19. 19. 18 energy in the second to continue its path without being scattered. In case of anti- parallel orientation, the spin-up states in the second layer are shifted by the exchange energy. In general there will be no matching states for electronic the second iron layer. The electron is hence scattered to loose its preferential direction, which increases the electric resistance.
  20. 20. 19 4. Spintronics A. What is Spintronics? To enhance the multifunctionality of devices (for example, carrying out processing and data storage on the same chip), investigators have been eager to exploit another property of the electron—a characteristic known as spin. Spin is a purely quantum phenomenon roughly akin to the spinning of a child’s top or the directional behavior of a compass needle. The top could spin in the clockwise or counterclockwise direction; electrons have spin of a sort in which their compass needles can point either “up” or “down” in relation to a magnetic field. Spin therefore lends itself elegantly to a new kind of binary logic of ones and zeros. The movement of spin, like the flow of charge, can also carry information among devices. One advantage of spin over charge is that spin can be easily manipulated by externally applied magnetic fields, a property already in use in magnetic storage technology. Another more subtle (but potentially significant) property of spin is its long coherence, or relaxation, time—once created it tends to stay that way for a long time, unlike charge states, which are easily destroyed by scattering or collision with defects, impurities or other charges. B. Logic of spin Spin relaxation (how spins are created and disappear) and spin transport (how spins move in metals and semiconductors) are fundamentally important not only as basic physics questions but also because of their demonstrated value as phenomena in electronic technology. Researchers and developers of spintronic devices currently take two different approaches. In the first, they seek to perfect the existing GMR-based technology either by developing new materials with larger populations of oriented spins (called spin polarization) or by making improvements in existing devices to provide better spin filtering. The second effort, which is more radical, focuses on finding novel ways both to generate and to utilize spin-polarized currents—that is, to actively control spin dynamics. The intent is to thoroughly investigate spin transport in semiconductors and search for ways in which semiconductors can function as spin polarizers and spin valves. This is crucial because, unlike semiconductor transistors, existing metal-based devices do not amplify signals (although they are successful switches or valves). If spintronic devices could be made from semiconductors, however, then in principle they would provide amplification and serve, in general, as multi-functional devices. Perhaps even more importantly, semiconductor-based devices could much more easily be integrated with traditional semiconductor technology. Although semiconductors. In addition to the near-term studies of various spin transistors and spin transport properties of semiconductors, a long-term and ambitious subfield of spintronics is the application of electron and nuclear spins to quantum information processing and quantum computation. The late Richard Feynman and others have pointed out that quantum mechanics may provide great advantages over classical physics in computation. However, the real boom started after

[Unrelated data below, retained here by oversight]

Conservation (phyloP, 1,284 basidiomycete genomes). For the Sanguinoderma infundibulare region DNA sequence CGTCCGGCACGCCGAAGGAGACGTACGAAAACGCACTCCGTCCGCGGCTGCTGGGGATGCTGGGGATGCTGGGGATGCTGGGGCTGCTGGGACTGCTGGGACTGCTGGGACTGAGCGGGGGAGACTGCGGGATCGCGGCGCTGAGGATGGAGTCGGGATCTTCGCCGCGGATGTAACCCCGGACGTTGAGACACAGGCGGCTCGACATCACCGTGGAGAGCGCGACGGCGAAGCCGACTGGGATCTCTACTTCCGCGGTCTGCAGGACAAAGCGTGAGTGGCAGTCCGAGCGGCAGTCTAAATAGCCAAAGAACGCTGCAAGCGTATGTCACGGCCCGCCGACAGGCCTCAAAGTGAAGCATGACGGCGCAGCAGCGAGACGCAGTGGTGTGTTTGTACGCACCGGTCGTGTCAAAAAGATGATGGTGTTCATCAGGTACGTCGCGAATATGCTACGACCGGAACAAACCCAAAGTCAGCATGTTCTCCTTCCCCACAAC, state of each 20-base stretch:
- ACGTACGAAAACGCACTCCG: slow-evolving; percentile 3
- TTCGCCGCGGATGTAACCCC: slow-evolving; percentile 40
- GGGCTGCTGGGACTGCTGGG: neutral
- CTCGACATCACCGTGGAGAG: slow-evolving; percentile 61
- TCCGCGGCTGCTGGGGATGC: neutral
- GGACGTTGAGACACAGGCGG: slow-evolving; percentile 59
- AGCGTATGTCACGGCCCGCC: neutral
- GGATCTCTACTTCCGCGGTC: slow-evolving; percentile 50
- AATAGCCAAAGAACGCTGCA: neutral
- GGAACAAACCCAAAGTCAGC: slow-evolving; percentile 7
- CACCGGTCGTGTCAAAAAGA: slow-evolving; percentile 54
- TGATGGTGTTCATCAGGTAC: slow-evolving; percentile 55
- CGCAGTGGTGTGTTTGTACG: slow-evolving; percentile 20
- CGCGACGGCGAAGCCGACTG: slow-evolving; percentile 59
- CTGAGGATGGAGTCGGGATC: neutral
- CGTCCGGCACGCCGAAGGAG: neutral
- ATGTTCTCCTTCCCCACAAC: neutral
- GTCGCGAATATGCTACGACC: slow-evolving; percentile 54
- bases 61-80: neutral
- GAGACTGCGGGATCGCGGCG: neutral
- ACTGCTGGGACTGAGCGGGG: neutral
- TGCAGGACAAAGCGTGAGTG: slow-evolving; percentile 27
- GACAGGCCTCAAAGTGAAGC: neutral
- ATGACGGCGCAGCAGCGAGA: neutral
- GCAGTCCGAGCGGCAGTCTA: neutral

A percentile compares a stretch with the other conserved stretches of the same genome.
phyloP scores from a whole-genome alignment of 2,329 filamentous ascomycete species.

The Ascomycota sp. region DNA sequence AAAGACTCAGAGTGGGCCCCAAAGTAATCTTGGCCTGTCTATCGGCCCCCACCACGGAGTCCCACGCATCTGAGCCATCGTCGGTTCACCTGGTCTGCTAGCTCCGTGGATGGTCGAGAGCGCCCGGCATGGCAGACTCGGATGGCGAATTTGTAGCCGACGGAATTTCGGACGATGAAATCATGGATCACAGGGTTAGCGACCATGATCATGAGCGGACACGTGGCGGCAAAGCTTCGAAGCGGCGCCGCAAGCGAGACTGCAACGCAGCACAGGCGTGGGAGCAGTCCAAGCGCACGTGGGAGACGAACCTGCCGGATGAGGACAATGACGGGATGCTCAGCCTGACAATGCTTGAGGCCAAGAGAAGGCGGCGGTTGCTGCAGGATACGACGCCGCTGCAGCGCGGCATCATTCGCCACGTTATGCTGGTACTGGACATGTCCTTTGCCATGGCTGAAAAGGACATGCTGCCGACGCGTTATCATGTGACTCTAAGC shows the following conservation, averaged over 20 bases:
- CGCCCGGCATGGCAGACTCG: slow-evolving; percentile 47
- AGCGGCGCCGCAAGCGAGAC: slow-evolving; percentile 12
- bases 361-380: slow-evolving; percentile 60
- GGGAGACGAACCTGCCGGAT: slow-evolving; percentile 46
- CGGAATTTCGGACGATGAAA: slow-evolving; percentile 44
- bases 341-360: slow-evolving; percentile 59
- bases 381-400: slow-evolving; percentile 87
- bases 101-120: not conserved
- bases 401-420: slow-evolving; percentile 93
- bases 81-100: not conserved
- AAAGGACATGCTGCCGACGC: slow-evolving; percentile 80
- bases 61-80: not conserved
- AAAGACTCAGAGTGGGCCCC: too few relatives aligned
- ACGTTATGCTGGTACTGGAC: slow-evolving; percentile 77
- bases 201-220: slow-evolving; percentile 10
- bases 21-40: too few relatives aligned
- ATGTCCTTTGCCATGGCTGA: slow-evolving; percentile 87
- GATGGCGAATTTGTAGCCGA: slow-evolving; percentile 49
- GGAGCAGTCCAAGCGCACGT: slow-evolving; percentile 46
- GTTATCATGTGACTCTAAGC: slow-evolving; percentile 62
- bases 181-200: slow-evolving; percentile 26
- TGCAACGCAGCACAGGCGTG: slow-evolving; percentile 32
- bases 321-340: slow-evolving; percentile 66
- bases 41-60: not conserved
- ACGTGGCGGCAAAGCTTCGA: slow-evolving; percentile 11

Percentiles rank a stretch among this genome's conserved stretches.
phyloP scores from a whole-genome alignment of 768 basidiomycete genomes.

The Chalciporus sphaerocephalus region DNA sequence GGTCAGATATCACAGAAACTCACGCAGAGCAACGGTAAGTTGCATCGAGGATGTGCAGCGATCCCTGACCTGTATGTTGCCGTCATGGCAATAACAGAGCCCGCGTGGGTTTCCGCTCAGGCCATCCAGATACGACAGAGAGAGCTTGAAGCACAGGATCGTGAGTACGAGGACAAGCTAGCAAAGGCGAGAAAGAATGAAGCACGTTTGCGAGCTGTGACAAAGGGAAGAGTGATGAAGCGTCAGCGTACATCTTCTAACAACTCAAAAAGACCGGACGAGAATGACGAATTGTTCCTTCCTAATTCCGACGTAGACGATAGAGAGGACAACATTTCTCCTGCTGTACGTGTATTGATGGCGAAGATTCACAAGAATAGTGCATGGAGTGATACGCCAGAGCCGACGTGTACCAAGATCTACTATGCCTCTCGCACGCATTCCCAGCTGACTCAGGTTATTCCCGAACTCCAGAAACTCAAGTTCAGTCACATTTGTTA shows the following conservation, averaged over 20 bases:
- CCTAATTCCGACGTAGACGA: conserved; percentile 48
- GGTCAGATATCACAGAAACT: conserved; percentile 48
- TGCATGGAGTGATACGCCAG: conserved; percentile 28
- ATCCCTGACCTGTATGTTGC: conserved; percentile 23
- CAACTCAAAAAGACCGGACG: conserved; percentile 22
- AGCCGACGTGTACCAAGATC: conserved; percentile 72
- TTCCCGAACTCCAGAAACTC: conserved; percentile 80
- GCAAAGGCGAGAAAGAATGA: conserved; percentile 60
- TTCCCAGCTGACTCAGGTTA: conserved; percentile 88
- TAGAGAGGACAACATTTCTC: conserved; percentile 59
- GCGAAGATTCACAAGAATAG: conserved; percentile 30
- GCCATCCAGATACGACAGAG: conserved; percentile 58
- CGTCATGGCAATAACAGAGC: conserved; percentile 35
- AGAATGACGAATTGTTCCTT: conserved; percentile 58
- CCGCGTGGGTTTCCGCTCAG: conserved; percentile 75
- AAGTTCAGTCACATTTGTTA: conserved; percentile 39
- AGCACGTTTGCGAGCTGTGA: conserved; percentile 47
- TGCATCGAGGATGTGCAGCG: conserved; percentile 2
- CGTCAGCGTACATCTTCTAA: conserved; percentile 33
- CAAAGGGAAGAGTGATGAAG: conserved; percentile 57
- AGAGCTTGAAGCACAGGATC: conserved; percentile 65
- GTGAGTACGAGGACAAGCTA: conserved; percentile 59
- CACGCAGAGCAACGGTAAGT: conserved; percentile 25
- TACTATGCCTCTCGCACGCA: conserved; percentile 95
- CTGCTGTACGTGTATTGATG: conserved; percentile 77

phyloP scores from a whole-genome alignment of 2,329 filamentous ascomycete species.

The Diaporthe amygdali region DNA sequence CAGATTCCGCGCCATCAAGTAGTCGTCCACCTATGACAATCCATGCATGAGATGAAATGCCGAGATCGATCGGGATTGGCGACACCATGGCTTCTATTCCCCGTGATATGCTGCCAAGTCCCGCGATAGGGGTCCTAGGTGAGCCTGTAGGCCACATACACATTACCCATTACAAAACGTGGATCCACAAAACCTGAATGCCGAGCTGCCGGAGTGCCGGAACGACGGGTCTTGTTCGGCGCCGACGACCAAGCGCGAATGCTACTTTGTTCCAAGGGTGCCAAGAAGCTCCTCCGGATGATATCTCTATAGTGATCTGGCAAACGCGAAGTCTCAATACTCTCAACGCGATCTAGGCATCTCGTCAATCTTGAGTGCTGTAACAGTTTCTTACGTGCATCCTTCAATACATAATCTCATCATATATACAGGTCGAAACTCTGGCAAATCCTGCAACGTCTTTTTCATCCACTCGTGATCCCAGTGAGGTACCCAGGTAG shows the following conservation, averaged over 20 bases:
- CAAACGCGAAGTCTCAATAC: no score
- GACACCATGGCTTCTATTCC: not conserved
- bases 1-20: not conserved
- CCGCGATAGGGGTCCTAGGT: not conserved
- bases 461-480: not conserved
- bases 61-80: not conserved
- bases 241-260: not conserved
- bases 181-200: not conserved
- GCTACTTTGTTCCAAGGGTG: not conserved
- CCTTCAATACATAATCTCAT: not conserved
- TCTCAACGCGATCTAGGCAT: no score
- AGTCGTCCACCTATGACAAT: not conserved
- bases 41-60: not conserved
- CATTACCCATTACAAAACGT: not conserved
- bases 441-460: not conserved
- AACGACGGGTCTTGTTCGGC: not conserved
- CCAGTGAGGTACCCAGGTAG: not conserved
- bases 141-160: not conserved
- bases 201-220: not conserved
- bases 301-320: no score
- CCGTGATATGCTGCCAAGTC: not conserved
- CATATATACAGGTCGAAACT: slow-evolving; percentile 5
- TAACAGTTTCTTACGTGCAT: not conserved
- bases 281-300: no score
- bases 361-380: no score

21. 21. 20 Peter Shor of Bell Labs devised a quantum algorithm that would factor very large numbers into primes, an immensely difficult task for conventional computers and the basis for modern encryption. It turns out that spin devices may be well suited to such tasks, since spin is an intrinsically quantum property. Figure 12: Spins can arrange themselves in a variety of ways that are important for spintronic devices. They can be completely random, with their spins pointing in every possible direction and located throughout a material in no particular order (upper left). Or these randomly located spins can all point in the same direction, called spin alignment (upper right). In solid state materials, the spins might be located in an orderly fashion on a crystal lattice (lower left) forming a nonmagnetic material. Or the spins may be on a lattice and be aligned as in a magnetic material (lower right). C. Half-metals Since magnetoresistance deals with electrical conductivity it is obvious that it is the behaviour of the electrons at the Femi surface (defined by the Fermi energy) which is of primary interest. The more spin-polarized the density of states (DOS) at the Fermi energy, i.e., the more N↑ (EF) deviates from N↓ (EF), the more pronounced one expects the efficiency of the magnetoelectronic effects to be. In this re-spect a very interesting class of materials consists of what are called half-metals, a concept introduced by de Groot and co-workers (23). Such a property was then predicted theoretically for CrO2 by Schwarz in 1986 (24). The name half-metal originates from the particular feature that the spin down band is metallic while the spin up band is an insulator. This is shown schematically in figure 13, and it is clear that there is a 100% spin polarization at the Fermi level. The theoretical prediction for CrO2 was later confirmed by experiment (25,26).